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DMU Resource Lists for Staff: Best practice

What kind of list is most useful to students?

  • It includes all the materials that students are expected to read, watch and listen to          
  • It should be clearly laid out in a way that mirrors the course structure e.g. by week, topic, format…
  • It should specify the level of importance of each item on a list e.g. Suggested for Purchase, Essential, Recommended or Optional
  • It is enriched with guidance, annotations and explanations 
  • It is ‘scaffolded’ to enable students to develop confidence in finding, using and evaluating information
  • It is up to date and include items that are easily available e.g. not out of print. 
  • It should demonstrate cultural awareness, reflecting our diverse student cohort. Check out our page on 'Decolonising your reading list'.

Students perspectives on reading lists

Watch this webinar, presenting the results of research exploring student perspectives on reading lists.

Based on the findings, the researchers recommend the following:

  1. Reading lists should be introduced to students on every module at the start af term, with guidance for students on how to utilize the resources included
  2. Structure is critical, based around themes or chronology. This should, where possible, be consistent across degree programmes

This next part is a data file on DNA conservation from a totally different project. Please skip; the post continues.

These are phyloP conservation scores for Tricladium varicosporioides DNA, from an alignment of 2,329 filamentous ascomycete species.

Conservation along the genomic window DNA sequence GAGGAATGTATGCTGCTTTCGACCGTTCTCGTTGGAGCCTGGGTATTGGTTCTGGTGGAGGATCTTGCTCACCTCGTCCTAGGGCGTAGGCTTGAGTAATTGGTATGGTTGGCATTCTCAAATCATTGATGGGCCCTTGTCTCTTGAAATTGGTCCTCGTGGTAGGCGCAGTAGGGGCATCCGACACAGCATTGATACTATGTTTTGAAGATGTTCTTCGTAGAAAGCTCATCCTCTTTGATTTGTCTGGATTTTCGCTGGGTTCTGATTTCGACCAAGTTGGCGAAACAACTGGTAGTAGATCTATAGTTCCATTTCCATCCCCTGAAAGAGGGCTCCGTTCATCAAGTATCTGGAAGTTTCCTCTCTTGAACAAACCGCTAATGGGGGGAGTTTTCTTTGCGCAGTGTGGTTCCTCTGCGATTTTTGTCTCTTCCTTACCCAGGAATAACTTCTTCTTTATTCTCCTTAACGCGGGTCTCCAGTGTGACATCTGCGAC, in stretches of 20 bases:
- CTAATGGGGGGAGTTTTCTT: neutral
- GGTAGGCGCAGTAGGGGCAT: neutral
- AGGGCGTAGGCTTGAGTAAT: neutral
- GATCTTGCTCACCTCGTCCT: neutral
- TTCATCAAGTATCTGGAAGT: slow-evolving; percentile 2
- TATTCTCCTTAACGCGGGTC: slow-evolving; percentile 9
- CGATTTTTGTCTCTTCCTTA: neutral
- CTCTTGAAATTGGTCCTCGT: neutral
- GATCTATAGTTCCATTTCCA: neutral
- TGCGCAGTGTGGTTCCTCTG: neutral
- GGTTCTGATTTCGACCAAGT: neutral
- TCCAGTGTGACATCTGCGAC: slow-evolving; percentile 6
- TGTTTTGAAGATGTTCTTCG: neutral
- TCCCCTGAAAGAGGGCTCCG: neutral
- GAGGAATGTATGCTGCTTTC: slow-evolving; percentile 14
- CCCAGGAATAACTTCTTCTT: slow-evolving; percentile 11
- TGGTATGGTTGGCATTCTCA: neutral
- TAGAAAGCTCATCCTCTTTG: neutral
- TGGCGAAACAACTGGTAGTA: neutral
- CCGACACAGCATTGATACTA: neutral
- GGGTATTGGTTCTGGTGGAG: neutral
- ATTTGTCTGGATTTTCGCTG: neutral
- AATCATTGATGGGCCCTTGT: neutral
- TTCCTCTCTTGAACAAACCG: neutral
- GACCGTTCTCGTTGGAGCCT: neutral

3. Resources should be tagged based on priority. Additional/further reading is encouraged beyond 'essential reading
  4. Resources should be annotated with guidance on how to utilise resources for independent study or what  to explore
  5. Having sections specifically relating to assessment activity/guidance/instruction is particularly welcomed
  6. Careful consideration should be given to the length/duration of reading list
  7. Academics should review resources regularly. Out of date resources are seen to devalue the whole reading list experience 
  8. Resources on reading lists should present a diversity of perspectives. opinions, and authors, helping students to draw critical understanding across subject matter 
  9. Academics need to consider the 'load ' of essential reading for students. When selecting resources for essential reading, the time dedication required should be considered 
  10. Academics should carefully consider the use of their own published works on reading lists, and the negative connotations that can come from this if not properly introduced or embedded.